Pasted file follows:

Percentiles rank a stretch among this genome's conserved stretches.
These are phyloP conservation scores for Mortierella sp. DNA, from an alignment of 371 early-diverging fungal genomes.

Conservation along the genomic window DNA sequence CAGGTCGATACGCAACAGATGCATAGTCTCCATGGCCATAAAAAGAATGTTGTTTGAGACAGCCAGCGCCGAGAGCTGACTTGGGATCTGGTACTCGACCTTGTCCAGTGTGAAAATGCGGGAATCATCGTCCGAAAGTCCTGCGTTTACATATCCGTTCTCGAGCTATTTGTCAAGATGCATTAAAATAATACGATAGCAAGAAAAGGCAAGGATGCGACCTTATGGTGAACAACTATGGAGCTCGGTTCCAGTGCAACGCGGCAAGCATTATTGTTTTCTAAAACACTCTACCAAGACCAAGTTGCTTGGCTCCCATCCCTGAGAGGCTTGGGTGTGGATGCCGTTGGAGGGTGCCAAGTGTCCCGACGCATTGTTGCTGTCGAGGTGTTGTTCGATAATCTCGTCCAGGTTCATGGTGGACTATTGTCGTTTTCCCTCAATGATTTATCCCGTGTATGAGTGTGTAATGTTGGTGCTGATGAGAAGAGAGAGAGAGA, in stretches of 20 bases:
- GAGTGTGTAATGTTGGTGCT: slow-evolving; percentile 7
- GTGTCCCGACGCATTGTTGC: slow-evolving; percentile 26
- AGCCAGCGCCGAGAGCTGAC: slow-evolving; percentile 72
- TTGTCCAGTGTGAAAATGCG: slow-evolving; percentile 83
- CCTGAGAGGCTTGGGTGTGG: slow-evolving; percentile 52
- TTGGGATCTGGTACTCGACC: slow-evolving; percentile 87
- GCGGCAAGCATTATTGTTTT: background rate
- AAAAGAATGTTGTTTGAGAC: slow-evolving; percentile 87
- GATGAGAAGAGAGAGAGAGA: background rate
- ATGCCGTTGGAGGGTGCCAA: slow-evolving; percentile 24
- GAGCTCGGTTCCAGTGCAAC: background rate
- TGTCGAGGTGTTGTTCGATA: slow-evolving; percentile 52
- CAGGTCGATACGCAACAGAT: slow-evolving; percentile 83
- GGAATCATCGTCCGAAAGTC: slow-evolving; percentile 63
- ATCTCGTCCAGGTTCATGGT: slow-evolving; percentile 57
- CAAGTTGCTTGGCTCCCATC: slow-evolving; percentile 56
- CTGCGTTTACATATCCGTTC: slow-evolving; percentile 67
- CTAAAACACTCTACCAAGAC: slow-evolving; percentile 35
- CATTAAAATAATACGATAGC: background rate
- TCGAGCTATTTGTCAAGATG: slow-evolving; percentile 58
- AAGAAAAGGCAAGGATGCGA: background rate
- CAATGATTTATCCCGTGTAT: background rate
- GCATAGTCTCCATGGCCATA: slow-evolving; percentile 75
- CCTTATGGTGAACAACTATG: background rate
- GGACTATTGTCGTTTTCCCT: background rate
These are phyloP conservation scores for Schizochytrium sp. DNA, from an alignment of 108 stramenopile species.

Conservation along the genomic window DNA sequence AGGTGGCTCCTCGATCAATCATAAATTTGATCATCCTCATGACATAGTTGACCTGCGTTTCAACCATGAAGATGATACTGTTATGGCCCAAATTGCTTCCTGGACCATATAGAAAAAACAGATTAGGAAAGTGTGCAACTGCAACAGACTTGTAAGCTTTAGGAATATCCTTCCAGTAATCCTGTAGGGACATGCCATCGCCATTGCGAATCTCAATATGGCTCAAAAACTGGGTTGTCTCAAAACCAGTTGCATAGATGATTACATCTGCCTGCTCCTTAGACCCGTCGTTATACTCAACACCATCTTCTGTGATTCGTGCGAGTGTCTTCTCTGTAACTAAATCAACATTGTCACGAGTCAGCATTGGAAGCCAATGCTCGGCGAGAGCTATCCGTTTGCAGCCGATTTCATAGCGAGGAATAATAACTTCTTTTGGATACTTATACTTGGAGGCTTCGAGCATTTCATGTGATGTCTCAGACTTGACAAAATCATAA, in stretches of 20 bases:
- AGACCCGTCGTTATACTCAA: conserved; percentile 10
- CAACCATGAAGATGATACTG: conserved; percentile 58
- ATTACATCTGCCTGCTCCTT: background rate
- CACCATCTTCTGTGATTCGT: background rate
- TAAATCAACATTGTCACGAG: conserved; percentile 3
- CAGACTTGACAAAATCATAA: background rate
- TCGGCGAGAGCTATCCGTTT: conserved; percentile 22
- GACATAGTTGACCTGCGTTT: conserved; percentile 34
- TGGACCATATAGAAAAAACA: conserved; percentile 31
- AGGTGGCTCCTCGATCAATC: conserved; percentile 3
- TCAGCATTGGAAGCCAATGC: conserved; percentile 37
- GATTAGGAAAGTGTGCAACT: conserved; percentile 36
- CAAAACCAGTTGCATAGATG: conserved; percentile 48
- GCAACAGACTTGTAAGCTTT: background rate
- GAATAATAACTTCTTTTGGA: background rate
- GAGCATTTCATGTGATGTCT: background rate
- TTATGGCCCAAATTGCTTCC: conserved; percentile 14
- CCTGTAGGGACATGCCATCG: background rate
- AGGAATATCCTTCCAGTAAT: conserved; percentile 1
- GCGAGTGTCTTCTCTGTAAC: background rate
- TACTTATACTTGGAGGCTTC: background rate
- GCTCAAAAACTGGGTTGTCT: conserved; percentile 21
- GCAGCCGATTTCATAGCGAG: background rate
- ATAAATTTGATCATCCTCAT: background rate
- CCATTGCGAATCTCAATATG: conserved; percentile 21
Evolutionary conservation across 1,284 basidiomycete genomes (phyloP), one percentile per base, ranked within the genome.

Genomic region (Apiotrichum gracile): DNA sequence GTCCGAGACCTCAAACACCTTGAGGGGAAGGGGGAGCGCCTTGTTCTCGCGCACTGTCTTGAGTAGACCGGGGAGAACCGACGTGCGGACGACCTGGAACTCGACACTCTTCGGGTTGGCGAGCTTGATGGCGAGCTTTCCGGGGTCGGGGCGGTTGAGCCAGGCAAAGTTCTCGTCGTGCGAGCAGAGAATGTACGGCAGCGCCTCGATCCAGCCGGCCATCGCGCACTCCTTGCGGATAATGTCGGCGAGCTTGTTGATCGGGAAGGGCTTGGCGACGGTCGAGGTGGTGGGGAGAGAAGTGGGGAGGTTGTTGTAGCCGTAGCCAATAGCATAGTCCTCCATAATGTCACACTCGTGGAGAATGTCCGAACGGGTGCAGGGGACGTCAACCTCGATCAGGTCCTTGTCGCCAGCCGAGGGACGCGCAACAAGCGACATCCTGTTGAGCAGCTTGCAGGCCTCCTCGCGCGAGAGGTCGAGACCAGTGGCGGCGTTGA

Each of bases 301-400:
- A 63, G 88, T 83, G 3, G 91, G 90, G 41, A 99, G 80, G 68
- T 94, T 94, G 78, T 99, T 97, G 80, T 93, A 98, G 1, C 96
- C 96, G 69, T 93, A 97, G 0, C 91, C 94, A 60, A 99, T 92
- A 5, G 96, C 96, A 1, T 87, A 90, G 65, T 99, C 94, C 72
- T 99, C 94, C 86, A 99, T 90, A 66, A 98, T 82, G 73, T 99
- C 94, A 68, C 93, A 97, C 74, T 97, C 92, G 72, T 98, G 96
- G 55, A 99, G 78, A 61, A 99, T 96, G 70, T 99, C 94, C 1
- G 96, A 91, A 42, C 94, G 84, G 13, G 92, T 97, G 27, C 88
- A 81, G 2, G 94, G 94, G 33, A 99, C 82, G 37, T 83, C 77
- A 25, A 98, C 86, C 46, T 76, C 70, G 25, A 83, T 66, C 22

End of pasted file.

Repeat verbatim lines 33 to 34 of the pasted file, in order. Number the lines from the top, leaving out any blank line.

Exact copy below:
- ATTACATCTGCCTGCTCCTT: background rate
- CACCATCTTCTGTGATTCGT: background rate